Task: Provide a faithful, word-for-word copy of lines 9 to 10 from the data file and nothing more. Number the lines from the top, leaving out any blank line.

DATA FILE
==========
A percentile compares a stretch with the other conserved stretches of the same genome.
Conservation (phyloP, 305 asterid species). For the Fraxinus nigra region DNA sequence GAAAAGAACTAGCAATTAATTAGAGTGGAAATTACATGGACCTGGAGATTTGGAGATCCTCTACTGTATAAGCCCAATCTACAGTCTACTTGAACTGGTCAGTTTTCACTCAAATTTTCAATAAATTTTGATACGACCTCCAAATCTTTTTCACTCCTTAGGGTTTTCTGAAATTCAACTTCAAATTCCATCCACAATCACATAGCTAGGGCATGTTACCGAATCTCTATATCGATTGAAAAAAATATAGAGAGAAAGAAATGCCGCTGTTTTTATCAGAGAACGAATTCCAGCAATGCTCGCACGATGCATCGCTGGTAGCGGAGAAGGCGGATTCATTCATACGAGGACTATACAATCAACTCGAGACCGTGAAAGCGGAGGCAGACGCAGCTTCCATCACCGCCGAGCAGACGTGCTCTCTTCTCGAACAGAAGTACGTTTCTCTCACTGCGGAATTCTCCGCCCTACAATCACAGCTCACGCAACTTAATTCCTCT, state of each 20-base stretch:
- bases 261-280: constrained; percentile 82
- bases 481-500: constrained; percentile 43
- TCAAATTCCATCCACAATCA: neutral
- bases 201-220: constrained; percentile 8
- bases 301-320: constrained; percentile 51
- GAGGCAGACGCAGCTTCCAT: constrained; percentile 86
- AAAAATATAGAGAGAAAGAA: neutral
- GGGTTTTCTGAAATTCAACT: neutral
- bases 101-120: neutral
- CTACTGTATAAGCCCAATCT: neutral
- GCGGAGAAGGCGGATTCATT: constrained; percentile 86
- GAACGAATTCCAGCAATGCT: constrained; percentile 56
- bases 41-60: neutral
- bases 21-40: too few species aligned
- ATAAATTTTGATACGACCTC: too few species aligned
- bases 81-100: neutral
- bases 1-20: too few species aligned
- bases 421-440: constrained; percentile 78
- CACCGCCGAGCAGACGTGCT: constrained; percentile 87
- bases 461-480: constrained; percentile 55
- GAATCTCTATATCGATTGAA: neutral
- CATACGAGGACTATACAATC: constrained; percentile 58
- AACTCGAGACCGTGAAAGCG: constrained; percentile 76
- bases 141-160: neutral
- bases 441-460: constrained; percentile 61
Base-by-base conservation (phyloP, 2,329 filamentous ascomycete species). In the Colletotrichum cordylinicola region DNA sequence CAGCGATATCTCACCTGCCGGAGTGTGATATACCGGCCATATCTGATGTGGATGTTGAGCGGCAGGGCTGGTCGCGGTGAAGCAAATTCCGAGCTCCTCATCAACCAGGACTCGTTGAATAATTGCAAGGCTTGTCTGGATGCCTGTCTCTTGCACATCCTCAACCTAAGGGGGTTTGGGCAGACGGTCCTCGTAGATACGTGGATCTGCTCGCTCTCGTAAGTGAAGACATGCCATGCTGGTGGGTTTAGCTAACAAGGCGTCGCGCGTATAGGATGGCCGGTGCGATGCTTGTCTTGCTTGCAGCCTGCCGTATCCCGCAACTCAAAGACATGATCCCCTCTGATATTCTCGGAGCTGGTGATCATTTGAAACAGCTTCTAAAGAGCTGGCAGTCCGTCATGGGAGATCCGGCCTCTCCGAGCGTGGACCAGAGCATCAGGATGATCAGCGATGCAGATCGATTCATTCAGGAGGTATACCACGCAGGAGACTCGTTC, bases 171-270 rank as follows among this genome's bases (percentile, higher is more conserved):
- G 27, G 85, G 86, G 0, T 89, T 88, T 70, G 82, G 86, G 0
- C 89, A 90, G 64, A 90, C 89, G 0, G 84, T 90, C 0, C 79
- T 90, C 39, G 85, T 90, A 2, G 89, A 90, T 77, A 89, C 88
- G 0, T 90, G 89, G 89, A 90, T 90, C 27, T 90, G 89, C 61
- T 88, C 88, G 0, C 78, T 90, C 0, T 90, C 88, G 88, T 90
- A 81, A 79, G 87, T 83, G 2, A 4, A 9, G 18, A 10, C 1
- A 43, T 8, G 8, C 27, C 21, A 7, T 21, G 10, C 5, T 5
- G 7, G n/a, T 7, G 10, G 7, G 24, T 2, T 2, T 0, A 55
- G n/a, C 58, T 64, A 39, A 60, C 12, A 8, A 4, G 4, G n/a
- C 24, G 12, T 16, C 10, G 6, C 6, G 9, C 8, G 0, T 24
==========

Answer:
- AAAAATATAGAGAGAAAGAA: neutral
- GGGTTTTCTGAAATTCAACT: neutral